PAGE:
Sin and human nature affect everyone in society—from king to commoner—but God has covered sin from every angle in the sacrifice of His Son, fulfilling Leviticus 4-5.
To keep us secure from the temptations of the world, we must embrace our metaphorical sister, Wisdom, keeping us focused on our relationship with God.
We accept most of our opinions, prejudices, and beliefs unconsciously. We must scrutinize our own beliefs through the principles of God's Holy Scriptures.
Martin Collins, reflecting on the against all odds accomplishment of "Iron" Will Stoneman, an athlete who was said to have "heart" in his bold endeavors, asserts that we have to develop "heart" or boldness of personality if we. . .
Ecclesiastes 7:1-4 highlight the Bible's attitude toward death, particularly its insistence that we allow the reality of death to change our approach to life.
John Ritenbaugh, reiterating that some successful wars have been fought without weaponry, affirms that the most successful battles have been won by words, with the adversary (the prince of the power of the air) convincingly and deceptively persuading the e. . .
When speaking with a new client, career counselors, after getting all the pertinent information on job history and the like, will often ask their clients, "Now, what do you really want to do? Where is your heart?" ...
All the medieval 'seven deadly sins' could be categorized as a facet of lust. God designed us to have proper desires, just as His desires are always proper.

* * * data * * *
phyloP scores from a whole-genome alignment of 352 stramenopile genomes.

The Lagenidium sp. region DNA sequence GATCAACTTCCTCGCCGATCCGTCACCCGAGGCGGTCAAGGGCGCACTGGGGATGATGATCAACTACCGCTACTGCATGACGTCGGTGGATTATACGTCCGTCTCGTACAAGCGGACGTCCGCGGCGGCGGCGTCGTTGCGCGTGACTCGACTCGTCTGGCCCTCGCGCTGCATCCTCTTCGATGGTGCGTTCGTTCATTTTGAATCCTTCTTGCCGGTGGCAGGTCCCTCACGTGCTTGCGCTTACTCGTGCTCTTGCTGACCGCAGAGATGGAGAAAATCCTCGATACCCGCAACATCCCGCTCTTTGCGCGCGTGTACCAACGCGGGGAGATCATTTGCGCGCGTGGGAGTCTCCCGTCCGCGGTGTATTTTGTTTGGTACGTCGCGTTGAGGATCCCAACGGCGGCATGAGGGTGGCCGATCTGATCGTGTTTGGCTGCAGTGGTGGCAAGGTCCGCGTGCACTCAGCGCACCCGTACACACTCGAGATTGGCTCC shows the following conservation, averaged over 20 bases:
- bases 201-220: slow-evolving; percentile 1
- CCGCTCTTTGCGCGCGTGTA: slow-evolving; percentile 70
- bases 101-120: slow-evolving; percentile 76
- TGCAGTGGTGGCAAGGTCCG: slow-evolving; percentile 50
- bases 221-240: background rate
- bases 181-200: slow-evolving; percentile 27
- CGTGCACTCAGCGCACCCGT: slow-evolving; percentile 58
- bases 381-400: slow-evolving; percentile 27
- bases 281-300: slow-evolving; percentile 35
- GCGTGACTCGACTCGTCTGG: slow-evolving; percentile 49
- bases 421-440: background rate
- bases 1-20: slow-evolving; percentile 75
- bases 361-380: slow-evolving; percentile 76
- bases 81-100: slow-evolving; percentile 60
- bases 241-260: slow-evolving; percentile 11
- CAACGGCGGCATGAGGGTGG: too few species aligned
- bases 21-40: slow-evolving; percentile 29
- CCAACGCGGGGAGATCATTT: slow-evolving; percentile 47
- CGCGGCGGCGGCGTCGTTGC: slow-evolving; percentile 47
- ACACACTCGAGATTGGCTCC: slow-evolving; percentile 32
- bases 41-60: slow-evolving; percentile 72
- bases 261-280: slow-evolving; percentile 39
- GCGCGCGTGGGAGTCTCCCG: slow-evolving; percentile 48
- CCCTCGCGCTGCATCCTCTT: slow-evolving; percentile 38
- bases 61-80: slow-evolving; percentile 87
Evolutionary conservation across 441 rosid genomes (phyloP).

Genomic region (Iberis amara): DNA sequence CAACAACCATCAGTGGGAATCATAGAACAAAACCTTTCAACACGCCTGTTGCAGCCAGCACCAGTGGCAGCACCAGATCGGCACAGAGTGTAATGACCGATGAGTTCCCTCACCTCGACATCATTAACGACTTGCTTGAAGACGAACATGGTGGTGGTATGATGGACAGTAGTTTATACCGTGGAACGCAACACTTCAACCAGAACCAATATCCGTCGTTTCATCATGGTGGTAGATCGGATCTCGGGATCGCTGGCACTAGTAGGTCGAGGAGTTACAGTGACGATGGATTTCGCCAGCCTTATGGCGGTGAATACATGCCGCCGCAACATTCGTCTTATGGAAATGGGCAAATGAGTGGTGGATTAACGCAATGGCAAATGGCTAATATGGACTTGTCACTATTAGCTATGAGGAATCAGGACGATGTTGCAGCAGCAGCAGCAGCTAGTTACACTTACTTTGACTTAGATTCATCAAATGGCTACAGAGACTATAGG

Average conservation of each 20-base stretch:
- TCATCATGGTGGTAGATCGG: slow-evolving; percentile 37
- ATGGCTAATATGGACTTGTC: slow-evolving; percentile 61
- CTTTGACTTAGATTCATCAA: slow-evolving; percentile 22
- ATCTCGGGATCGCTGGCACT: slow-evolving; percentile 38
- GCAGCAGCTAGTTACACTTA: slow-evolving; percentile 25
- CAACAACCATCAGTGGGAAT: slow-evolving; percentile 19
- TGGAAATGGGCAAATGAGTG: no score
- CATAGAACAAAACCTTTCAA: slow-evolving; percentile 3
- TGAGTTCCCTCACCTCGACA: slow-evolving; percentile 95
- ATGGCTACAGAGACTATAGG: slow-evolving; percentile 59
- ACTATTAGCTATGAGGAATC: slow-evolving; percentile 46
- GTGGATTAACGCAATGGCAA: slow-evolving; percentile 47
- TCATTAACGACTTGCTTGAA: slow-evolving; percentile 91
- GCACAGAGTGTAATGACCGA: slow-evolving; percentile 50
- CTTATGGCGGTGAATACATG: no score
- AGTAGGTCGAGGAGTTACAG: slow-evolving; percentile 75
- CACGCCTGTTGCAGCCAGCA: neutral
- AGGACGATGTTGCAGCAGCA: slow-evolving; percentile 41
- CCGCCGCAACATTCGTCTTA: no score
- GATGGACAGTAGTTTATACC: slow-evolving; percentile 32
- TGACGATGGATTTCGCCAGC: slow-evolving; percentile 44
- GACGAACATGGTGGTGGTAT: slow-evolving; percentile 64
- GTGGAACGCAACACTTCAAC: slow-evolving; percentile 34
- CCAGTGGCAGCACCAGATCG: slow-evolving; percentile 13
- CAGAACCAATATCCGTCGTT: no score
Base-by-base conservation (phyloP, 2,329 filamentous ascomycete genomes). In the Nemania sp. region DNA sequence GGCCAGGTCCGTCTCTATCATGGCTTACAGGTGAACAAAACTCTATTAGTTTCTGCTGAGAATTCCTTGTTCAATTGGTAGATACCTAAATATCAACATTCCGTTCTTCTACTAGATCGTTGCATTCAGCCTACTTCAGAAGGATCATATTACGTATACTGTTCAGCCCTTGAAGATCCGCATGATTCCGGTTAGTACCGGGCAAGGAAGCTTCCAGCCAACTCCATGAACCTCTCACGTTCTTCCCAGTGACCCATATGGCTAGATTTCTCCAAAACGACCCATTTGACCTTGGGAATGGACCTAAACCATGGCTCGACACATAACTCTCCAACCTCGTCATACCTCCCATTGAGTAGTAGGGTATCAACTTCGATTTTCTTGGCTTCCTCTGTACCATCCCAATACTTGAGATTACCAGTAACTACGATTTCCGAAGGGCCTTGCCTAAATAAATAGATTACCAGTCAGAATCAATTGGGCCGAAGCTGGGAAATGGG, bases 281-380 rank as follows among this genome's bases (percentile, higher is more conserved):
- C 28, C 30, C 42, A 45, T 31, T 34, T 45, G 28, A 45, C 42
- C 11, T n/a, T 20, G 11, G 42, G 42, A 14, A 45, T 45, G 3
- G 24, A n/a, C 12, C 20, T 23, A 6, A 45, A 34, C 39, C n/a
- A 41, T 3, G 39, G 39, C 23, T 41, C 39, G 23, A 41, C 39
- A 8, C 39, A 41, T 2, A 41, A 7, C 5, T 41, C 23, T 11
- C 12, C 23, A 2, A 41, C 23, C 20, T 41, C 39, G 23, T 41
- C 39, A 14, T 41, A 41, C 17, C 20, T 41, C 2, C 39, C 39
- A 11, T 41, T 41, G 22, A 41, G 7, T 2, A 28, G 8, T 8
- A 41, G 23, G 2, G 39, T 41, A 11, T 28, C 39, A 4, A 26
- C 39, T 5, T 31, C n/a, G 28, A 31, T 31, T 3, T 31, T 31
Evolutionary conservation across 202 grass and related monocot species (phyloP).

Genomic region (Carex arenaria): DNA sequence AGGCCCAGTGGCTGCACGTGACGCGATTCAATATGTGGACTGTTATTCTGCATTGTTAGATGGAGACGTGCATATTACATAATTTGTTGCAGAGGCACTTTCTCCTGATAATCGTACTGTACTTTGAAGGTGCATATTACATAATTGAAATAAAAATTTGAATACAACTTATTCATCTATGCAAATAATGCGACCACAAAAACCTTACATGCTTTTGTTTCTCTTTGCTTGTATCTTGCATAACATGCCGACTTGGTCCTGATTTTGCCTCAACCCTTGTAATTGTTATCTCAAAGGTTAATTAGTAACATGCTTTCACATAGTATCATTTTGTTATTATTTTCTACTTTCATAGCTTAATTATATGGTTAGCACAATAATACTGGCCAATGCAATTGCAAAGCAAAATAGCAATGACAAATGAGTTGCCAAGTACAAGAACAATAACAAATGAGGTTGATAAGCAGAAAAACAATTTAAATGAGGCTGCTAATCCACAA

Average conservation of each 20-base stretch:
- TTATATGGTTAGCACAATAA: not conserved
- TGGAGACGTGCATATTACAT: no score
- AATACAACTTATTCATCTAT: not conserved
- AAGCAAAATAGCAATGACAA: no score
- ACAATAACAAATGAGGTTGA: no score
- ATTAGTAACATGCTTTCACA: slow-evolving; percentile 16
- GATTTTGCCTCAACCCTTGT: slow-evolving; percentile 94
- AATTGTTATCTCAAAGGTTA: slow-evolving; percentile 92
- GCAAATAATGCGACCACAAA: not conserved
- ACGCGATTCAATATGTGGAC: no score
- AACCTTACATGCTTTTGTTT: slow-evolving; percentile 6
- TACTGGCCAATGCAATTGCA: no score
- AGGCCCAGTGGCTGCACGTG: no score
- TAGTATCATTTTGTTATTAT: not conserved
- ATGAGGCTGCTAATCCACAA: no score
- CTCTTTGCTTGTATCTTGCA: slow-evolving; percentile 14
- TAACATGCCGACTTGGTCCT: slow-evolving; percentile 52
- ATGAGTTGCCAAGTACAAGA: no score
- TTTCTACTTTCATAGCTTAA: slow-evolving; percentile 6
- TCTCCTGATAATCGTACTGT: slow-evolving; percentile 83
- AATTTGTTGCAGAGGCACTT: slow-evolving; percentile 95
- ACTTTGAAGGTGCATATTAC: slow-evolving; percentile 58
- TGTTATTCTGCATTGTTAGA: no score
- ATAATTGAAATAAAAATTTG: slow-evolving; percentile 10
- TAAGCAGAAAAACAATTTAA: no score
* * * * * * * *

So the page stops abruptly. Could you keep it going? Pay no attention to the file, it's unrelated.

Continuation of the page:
One of our greatest enemies lurks within us, poised to bring disaster upon us if we allow it to take control. This devious enemy even hides its motives from itself.
One commentator said all public crime would cease if this one law was kept. Another said every sin against one's neighbor springs from breaking this commandment.
Kim Myers, asking us "How long do we think we have to live before Christ returns?" reminds us that God handpicked us for a specific purpose, just as He did Abraham, Isaac, Jacob, Noah, and their extended families. God also handpicked second-gener. . .
"You are what you eat" is a common expression, yet Jesus teaches that actually we are what we think. Even so, we are not always what we think we are.
God gave Adam and Eve a neutral spirit and free moral agency; they chose the Tree of the Knowledge of Good and Evil, predisposing their offspring to sin.
Christ warns that we must do everything possible to annihilate sin - surgically going right to the heart or mind: the level of thought and imagination.
The prince of the power of the air is responsible for influencing the zeitgeist (dominant mindset of the time), pulling us away from God and His law.
Human will is not sovereign in the body, but is just another servant, functioning according to the information it receives. We choose according to desires.
Though Satan influences, the choices an individual make are totally his own, even for those without God's Spirit. We sin when we are drawn away by our own desires.
Everyone is out to acquire as much as possible for himself. The tenth commandment, however, governs this proclivity of human nature, striking at man's heart.
The half-time show of the recent Superbowl exemplifies the lust of the flesh and the eyes, and the pride of life. Each choice we make changes our brains.